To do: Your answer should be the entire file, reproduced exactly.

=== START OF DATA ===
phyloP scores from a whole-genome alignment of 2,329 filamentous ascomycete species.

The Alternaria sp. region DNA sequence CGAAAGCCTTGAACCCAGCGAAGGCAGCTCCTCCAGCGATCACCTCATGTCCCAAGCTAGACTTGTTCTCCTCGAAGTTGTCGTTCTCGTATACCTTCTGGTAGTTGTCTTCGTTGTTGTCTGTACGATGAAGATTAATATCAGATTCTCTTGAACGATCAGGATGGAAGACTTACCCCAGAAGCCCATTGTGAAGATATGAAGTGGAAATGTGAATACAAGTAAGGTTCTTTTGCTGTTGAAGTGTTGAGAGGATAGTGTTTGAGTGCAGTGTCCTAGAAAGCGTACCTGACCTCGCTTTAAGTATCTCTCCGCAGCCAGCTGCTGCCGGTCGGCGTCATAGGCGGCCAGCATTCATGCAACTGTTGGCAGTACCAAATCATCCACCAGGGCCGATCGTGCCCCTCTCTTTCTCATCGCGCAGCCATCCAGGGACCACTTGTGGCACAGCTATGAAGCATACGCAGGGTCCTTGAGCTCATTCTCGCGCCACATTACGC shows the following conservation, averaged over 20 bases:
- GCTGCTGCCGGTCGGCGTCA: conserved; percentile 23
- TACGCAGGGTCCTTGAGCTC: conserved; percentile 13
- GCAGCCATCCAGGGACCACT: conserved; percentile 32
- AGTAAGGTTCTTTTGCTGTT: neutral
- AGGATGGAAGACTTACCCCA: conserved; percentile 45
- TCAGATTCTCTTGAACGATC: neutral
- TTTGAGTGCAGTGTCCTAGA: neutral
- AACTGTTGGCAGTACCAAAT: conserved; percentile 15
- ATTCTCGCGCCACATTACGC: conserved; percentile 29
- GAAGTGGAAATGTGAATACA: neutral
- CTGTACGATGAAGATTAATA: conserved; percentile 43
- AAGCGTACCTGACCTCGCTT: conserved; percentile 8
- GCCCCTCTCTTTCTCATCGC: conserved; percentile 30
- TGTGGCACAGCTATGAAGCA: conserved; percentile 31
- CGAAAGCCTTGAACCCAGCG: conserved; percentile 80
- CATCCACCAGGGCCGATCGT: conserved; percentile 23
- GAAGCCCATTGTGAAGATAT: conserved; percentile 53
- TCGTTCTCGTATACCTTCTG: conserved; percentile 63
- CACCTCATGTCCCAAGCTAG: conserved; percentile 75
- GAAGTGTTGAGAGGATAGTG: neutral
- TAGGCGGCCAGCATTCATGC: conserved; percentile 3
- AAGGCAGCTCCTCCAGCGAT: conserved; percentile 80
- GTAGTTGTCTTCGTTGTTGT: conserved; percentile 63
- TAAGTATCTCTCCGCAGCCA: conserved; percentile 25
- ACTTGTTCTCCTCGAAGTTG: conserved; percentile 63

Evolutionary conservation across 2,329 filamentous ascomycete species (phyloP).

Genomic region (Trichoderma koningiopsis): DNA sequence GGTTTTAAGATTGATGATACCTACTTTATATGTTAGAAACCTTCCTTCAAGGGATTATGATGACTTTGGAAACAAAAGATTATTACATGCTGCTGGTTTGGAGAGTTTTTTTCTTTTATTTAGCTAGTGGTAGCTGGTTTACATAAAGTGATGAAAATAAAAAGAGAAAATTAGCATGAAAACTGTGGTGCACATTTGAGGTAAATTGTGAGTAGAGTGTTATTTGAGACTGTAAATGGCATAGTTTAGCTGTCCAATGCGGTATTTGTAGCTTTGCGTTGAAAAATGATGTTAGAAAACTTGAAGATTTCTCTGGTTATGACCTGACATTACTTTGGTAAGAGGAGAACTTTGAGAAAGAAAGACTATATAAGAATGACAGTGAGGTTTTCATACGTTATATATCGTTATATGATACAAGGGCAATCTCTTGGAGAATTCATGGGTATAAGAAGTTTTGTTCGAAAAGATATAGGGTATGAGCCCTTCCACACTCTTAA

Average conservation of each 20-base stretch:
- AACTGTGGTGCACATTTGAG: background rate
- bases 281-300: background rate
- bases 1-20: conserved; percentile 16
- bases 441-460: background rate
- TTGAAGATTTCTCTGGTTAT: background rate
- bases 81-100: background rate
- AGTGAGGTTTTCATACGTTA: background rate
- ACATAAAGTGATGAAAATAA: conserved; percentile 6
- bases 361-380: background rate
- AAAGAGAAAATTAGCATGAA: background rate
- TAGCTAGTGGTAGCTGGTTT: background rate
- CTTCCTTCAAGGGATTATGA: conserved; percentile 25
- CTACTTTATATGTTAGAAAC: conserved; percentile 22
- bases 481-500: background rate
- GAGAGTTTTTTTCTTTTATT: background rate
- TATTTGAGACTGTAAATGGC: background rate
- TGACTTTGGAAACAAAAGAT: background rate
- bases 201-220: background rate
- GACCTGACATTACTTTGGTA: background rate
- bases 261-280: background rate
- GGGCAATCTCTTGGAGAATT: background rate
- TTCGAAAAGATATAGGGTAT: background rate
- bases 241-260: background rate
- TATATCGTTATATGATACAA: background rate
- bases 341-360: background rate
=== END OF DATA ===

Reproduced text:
phyloP scores from a whole-genome alignment of 2,329 filamentous ascomycete species.

The Alternaria sp. region DNA sequence CGAAAGCCTTGAACCCAGCGAAGGCAGCTCCTCCAGCGATCACCTCATGTCCCAAGCTAGACTTGTTCTCCTCGAAGTTGTCGTTCTCGTATACCTTCTGGTAGTTGTCTTCGTTGTTGTCTGTACGATGAAGATTAATATCAGATTCTCTTGAACGATCAGGATGGAAGACTTACCCCAGAAGCCCATTGTGAAGATATGAAGTGGAAATGTGAATACAAGTAAGGTTCTTTTGCTGTTGAAGTGTTGAGAGGATAGTGTTTGAGTGCAGTGTCCTAGAAAGCGTACCTGACCTCGCTTTAAGTATCTCTCCGCAGCCAGCTGCTGCCGGTCGGCGTCATAGGCGGCCAGCATTCATGCAACTGTTGGCAGTACCAAATCATCCACCAGGGCCGATCGTGCCCCTCTCTTTCTCATCGCGCAGCCATCCAGGGACCACTTGTGGCACAGCTATGAAGCATACGCAGGGTCCTTGAGCTCATTCTCGCGCCACATTACGC shows the following conservation, averaged over 20 bases:
- GCTGCTGCCGGTCGGCGTCA: conserved; percentile 23
- TACGCAGGGTCCTTGAGCTC: conserved; percentile 13
- GCAGCCATCCAGGGACCACT: conserved; percentile 32
- AGTAAGGTTCTTTTGCTGTT: neutral
- AGGATGGAAGACTTACCCCA: conserved; percentile 45
- TCAGATTCTCTTGAACGATC: neutral
- TTTGAGTGCAGTGTCCTAGA: neutral
- AACTGTTGGCAGTACCAAAT: conserved; percentile 15
- ATTCTCGCGCCACATTACGC: conserved; percentile 29
- GAAGTGGAAATGTGAATACA: neutral
- CTGTACGATGAAGATTAATA: conserved; percentile 43
- AAGCGTACCTGACCTCGCTT: conserved; percentile 8
- GCCCCTCTCTTTCTCATCGC: conserved; percentile 30
- TGTGGCACAGCTATGAAGCA: conserved; percentile 31
- CGAAAGCCTTGAACCCAGCG: conserved; percentile 80
- CATCCACCAGGGCCGATCGT: conserved; percentile 23
- GAAGCCCATTGTGAAGATAT: conserved; percentile 53
- TCGTTCTCGTATACCTTCTG: conserved; percentile 63
- CACCTCATGTCCCAAGCTAG: conserved; percentile 75
- GAAGTGTTGAGAGGATAGTG: neutral
- TAGGCGGCCAGCATTCATGC: conserved; percentile 3
- AAGGCAGCTCCTCCAGCGAT: conserved; percentile 80
- GTAGTTGTCTTCGTTGTTGT: conserved; percentile 63
- TAAGTATCTCTCCGCAGCCA: conserved; percentile 25
- ACTTGTTCTCCTCGAAGTTG: conserved; percentile 63

Evolutionary conservation across 2,329 filamentous ascomycete species (phyloP).

Genomic region (Trichoderma koningiopsis): DNA sequence GGTTTTAAGATTGATGATACCTACTTTATATGTTAGAAACCTTCCTTCAAGGGATTATGATGACTTTGGAAACAAAAGATTATTACATGCTGCTGGTTTGGAGAGTTTTTTTCTTTTATTTAGCTAGTGGTAGCTGGTTTACATAAAGTGATGAAAATAAAAAGAGAAAATTAGCATGAAAACTGTGGTGCACATTTGAGGTAAATTGTGAGTAGAGTGTTATTTGAGACTGTAAATGGCATAGTTTAGCTGTCCAATGCGGTATTTGTAGCTTTGCGTTGAAAAATGATGTTAGAAAACTTGAAGATTTCTCTGGTTATGACCTGACATTACTTTGGTAAGAGGAGAACTTTGAGAAAGAAAGACTATATAAGAATGACAGTGAGGTTTTCATACGTTATATATCGTTATATGATACAAGGGCAATCTCTTGGAGAATTCATGGGTATAAGAAGTTTTGTTCGAAAAGATATAGGGTATGAGCCCTTCCACACTCTTAA

Average conservation of each 20-base stretch:
- AACTGTGGTGCACATTTGAG: background rate
- bases 281-300: background rate
- bases 1-20: conserved; percentile 16
- bases 441-460: background rate
- TTGAAGATTTCTCTGGTTAT: background rate
- bases 81-100: background rate
- AGTGAGGTTTTCATACGTTA: background rate
- ACATAAAGTGATGAAAATAA: conserved; percentile 6
- bases 361-380: background rate
- AAAGAGAAAATTAGCATGAA: background rate
- TAGCTAGTGGTAGCTGGTTT: background rate
- CTTCCTTCAAGGGATTATGA: conserved; percentile 25
- CTACTTTATATGTTAGAAAC: conserved; percentile 22
- bases 481-500: background rate
- GAGAGTTTTTTTCTTTTATT: background rate
- TATTTGAGACTGTAAATGGC: background rate
- TGACTTTGGAAACAAAAGAT: background rate
- bases 201-220: background rate
- GACCTGACATTACTTTGGTA: background rate
- bases 261-280: background rate
- GGGCAATCTCTTGGAGAATT: background rate
- TTCGAAAAGATATAGGGTAT: background rate
- bases 241-260: background rate
- TATATCGTTATATGATACAA: background rate
- bases 341-360: background rate